(At this years wooden boat festival, Russell showed up with the motor in his bicycle bag.)
Our recent experience with the EP Carry was very positive and to my surprise, I caught Russell grinning after speeding off to visit other boats in the anchorage. "Mr. anti-outboard" was actually having fun and we enjoyed it further by taking a friend on an evening "cocktail" tour of Reid Harbor, a deep bay with lots of shoreline and many boats to observe.
We spent a couple of days, driving along the shore of Sucia in the San Juans, in Shallow Bay making watery doughnuts, backing up, going forward, generally goofing off, and then venturing out to 'Danger Reef' to "brave" close proximity to a group of Stellar Sea Lions. We were pleasantly surprised by how far the battery went on one charge. You will notice in our video that we carried our oars with us but we did not need to employ them.
This motor is not silent. Neither is it loud. Our lightly built plywood boat seemed to acoustically amplify the sound a little. Even so, there was no need to raise our voices for conversation. In fact, we could almost whisper and still communicate. This was a plus to me. Loud outboards in quiet anchorages are, in my mind, a real nuisance and many of us are familiar with boaters talking in their loud dinghies barely hearing each other and assuming no one else can hear them either...but of course we hear every word. Sound is a funny thing. With the EP Carry, the birds, seals, and sea lions were undisturbed by our passage. It made it a great modus for exploring the nature around us.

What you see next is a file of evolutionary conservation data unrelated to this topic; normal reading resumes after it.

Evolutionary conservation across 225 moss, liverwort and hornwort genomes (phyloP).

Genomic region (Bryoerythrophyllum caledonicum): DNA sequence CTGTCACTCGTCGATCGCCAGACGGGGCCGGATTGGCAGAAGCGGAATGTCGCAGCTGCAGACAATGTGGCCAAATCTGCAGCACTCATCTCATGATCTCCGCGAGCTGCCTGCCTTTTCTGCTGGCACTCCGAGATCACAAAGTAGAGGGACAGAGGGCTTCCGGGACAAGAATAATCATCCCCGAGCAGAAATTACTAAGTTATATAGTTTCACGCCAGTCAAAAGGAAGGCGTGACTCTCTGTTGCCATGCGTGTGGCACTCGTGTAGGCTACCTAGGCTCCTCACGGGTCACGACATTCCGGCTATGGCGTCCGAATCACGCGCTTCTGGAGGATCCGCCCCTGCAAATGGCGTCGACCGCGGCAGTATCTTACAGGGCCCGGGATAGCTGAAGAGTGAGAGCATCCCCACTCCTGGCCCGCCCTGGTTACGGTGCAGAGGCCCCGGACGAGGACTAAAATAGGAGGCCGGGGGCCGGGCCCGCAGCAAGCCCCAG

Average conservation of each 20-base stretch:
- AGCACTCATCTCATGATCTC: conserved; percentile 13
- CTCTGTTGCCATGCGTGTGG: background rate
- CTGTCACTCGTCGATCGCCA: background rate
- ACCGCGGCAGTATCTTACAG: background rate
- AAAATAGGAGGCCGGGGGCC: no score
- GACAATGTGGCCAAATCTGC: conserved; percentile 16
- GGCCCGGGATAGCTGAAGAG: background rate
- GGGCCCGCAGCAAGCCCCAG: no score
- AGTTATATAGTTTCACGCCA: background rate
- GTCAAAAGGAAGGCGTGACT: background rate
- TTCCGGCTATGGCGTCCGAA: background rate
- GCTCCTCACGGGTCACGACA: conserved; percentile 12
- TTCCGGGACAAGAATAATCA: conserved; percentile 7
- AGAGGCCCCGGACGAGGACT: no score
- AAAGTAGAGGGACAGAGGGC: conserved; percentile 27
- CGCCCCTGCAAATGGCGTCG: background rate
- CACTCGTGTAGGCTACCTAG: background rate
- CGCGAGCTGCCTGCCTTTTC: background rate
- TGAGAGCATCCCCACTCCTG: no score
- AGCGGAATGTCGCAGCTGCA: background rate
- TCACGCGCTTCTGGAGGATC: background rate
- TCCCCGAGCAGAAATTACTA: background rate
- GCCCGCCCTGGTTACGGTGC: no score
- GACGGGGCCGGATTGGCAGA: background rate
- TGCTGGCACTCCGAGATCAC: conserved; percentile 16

Another thing that is really attractive to us about this motor, is that even with our limited house battery power, we could re-charge the EP Carry Battery. It does require a 150-200W inverter, but this lithium battery requires a third of the power than comparable models to recharge. At home, it is simple to plug it into a normal outlet. Beyond charging the battery and rinsing the unit after use in salt water, there is virtually no maintenance. Yet another plus.
(see our video exploring Sucia with the EP CARRY)
When our EP Carry arrived at the door, unpacking it was quite amazing. The care taken to pack it and the detailed contents made for a well thought out and complete package. It was a positive reflection of Joe and Linda who have spent years perfecting their product. They, like us, had a vision that they worked and reworked in every detail. In fact, the original mount did not fit the PT 11 and now it does. Further, the EP Carry, designed right here in WA State, is assembled in the USA. It is yet another example of admirable American ingenuity with style and a small business making a positive difference in the world. Of all the outboards on the market, we feel confident that the EP Carry is a good fit for the PT 11.